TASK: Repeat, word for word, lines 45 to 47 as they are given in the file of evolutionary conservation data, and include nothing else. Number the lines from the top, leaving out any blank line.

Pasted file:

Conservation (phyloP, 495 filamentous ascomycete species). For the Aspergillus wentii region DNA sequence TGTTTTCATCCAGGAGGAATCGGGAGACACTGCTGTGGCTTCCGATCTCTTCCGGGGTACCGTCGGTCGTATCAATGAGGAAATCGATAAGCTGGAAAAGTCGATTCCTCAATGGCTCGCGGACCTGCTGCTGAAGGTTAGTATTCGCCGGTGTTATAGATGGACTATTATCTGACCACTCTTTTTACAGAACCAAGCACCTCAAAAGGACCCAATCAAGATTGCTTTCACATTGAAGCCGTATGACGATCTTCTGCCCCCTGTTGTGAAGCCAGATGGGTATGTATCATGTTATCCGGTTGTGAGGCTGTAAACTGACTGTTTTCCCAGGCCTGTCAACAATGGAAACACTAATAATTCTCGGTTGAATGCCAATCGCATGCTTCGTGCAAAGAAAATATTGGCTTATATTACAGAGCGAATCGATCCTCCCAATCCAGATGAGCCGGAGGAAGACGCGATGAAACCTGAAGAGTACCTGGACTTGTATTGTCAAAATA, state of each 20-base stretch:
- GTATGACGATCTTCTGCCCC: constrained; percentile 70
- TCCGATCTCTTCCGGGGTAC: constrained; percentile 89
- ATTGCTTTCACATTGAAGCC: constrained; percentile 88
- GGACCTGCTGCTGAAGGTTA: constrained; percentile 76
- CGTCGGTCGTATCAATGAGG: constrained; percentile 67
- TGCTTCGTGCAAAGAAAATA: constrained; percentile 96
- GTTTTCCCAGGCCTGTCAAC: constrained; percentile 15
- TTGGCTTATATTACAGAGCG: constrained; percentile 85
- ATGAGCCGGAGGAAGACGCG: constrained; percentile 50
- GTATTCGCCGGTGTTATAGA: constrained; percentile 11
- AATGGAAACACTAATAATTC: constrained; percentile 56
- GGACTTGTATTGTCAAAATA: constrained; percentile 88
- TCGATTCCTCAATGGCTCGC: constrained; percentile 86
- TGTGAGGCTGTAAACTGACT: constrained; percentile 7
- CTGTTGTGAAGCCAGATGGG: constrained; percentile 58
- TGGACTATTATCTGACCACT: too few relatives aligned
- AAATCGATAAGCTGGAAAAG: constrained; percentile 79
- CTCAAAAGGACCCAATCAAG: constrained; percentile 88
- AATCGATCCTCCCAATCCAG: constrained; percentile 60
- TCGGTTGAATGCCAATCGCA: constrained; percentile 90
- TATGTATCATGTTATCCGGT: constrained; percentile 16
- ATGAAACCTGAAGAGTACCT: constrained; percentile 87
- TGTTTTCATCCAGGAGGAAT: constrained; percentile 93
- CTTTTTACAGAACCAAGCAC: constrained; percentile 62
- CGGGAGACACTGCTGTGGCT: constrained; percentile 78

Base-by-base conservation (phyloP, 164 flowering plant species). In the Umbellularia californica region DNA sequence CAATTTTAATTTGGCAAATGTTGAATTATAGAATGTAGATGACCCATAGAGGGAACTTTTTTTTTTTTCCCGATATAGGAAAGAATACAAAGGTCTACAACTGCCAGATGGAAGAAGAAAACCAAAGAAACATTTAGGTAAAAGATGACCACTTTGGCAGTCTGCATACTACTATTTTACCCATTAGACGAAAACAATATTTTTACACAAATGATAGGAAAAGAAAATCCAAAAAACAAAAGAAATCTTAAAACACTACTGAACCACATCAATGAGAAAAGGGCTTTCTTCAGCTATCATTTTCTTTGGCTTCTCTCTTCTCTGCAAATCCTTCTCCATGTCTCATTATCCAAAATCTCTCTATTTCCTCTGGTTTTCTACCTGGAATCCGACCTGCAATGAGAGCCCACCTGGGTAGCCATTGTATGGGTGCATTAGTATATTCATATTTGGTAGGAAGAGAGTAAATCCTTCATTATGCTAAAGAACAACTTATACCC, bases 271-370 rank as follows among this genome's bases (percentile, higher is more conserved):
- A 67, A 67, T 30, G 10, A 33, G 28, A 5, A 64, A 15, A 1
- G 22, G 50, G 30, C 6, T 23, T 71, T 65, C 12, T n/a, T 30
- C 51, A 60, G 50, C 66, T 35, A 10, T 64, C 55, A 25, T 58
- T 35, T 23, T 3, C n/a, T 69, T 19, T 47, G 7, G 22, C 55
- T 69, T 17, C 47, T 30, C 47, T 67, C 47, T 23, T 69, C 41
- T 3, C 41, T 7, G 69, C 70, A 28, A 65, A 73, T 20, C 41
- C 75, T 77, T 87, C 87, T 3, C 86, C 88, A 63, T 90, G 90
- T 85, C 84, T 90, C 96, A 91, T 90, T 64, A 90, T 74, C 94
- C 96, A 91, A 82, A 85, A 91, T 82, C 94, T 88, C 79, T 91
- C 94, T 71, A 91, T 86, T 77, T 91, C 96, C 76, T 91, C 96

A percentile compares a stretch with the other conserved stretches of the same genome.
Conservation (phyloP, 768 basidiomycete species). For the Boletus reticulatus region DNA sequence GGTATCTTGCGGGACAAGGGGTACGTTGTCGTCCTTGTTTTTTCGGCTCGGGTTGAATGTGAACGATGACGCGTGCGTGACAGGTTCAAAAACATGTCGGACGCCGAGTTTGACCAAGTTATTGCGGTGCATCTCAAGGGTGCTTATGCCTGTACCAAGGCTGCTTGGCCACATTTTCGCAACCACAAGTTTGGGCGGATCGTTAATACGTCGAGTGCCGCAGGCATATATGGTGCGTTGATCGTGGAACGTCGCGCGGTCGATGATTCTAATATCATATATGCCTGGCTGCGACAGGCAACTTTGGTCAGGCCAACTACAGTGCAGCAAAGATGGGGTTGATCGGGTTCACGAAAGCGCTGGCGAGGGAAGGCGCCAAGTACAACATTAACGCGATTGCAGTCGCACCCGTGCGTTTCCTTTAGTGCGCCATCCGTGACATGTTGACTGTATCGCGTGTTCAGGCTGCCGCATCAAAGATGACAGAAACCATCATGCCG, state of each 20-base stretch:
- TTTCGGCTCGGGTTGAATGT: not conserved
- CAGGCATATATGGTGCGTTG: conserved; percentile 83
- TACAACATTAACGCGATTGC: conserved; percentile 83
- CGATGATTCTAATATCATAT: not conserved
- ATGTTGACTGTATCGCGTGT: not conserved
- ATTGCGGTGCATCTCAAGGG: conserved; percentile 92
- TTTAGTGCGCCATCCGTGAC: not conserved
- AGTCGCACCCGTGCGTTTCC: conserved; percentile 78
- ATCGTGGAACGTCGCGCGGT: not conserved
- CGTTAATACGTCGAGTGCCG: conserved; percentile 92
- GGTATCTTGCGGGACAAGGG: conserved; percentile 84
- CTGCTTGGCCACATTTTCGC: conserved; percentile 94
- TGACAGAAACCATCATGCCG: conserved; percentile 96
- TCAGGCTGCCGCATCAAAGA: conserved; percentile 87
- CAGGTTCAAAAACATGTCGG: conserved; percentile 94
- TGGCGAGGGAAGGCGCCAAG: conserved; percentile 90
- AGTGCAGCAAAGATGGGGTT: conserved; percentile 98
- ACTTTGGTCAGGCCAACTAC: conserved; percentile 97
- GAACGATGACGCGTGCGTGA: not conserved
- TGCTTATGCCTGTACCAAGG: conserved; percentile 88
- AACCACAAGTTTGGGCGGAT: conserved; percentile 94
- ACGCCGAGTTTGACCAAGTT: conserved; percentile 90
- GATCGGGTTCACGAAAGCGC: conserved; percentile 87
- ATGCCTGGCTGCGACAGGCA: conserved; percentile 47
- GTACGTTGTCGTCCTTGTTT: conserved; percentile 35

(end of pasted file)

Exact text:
- ATTGCGGTGCATCTCAAGGG: conserved; percentile 92
- TTTAGTGCGCCATCCGTGAC: not conserved
- AGTCGCACCCGTGCGTTTCC: conserved; percentile 78